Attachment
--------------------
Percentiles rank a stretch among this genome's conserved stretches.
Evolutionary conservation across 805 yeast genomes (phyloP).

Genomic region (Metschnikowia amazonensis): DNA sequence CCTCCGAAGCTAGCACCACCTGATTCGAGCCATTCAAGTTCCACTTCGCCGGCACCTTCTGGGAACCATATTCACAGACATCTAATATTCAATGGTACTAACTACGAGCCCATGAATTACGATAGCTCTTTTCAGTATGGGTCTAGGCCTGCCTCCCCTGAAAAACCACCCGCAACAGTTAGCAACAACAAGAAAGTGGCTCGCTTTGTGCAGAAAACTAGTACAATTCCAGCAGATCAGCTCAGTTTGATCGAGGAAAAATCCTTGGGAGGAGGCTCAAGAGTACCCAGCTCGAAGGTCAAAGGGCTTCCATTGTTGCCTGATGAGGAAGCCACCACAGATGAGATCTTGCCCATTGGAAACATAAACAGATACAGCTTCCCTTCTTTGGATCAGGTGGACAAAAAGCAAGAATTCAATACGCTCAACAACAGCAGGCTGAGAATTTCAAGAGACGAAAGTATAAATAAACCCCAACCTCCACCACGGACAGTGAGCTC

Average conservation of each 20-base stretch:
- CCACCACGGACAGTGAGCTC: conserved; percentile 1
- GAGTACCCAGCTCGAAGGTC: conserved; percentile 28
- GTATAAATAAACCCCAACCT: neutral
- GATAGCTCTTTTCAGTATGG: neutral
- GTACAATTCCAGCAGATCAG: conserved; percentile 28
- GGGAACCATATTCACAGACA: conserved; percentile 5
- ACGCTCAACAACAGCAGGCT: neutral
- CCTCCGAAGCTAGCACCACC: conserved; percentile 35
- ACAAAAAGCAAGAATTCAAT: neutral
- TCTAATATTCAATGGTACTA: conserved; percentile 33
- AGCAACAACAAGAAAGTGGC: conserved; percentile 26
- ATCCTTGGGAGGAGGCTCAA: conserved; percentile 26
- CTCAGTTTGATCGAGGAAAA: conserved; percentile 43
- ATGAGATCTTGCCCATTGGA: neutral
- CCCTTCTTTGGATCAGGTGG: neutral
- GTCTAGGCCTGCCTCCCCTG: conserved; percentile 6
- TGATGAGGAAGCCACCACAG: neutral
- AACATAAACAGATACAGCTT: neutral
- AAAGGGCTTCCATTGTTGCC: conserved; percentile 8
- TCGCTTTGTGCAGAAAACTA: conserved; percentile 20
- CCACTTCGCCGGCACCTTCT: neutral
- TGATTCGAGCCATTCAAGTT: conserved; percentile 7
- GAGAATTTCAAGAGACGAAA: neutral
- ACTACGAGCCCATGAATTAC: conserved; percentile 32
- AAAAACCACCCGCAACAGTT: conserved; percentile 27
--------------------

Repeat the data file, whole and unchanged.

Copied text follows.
Percentiles rank a stretch among this genome's conserved stretches.
Evolutionary conservation across 805 yeast genomes (phyloP).

Genomic region (Metschnikowia amazonensis): DNA sequence CCTCCGAAGCTAGCACCACCTGATTCGAGCCATTCAAGTTCCACTTCGCCGGCACCTTCTGGGAACCATATTCACAGACATCTAATATTCAATGGTACTAACTACGAGCCCATGAATTACGATAGCTCTTTTCAGTATGGGTCTAGGCCTGCCTCCCCTGAAAAACCACCCGCAACAGTTAGCAACAACAAGAAAGTGGCTCGCTTTGTGCAGAAAACTAGTACAATTCCAGCAGATCAGCTCAGTTTGATCGAGGAAAAATCCTTGGGAGGAGGCTCAAGAGTACCCAGCTCGAAGGTCAAAGGGCTTCCATTGTTGCCTGATGAGGAAGCCACCACAGATGAGATCTTGCCCATTGGAAACATAAACAGATACAGCTTCCCTTCTTTGGATCAGGTGGACAAAAAGCAAGAATTCAATACGCTCAACAACAGCAGGCTGAGAATTTCAAGAGACGAAAGTATAAATAAACCCCAACCTCCACCACGGACAGTGAGCTC

Average conservation of each 20-base stretch:
- CCACCACGGACAGTGAGCTC: conserved; percentile 1
- GAGTACCCAGCTCGAAGGTC: conserved; percentile 28
- GTATAAATAAACCCCAACCT: neutral
- GATAGCTCTTTTCAGTATGG: neutral
- GTACAATTCCAGCAGATCAG: conserved; percentile 28
- GGGAACCATATTCACAGACA: conserved; percentile 5
- ACGCTCAACAACAGCAGGCT: neutral
- CCTCCGAAGCTAGCACCACC: conserved; percentile 35
- ACAAAAAGCAAGAATTCAAT: neutral
- TCTAATATTCAATGGTACTA: conserved; percentile 33
- AGCAACAACAAGAAAGTGGC: conserved; percentile 26
- ATCCTTGGGAGGAGGCTCAA: conserved; percentile 26
- CTCAGTTTGATCGAGGAAAA: conserved; percentile 43
- ATGAGATCTTGCCCATTGGA: neutral
- CCCTTCTTTGGATCAGGTGG: neutral
- GTCTAGGCCTGCCTCCCCTG: conserved; percentile 6
- TGATGAGGAAGCCACCACAG: neutral
- AACATAAACAGATACAGCTT: neutral
- AAAGGGCTTCCATTGTTGCC: conserved; percentile 8
- TCGCTTTGTGCAGAAAACTA: conserved; percentile 20
- CCACTTCGCCGGCACCTTCT: neutral
- TGATTCGAGCCATTCAAGTT: conserved; percentile 7
- GAGAATTTCAAGAGACGAAA: neutral
- ACTACGAGCCCATGAATTAC: conserved; percentile 32
- AAAAACCACCCGCAACAGTT: conserved; percentile 27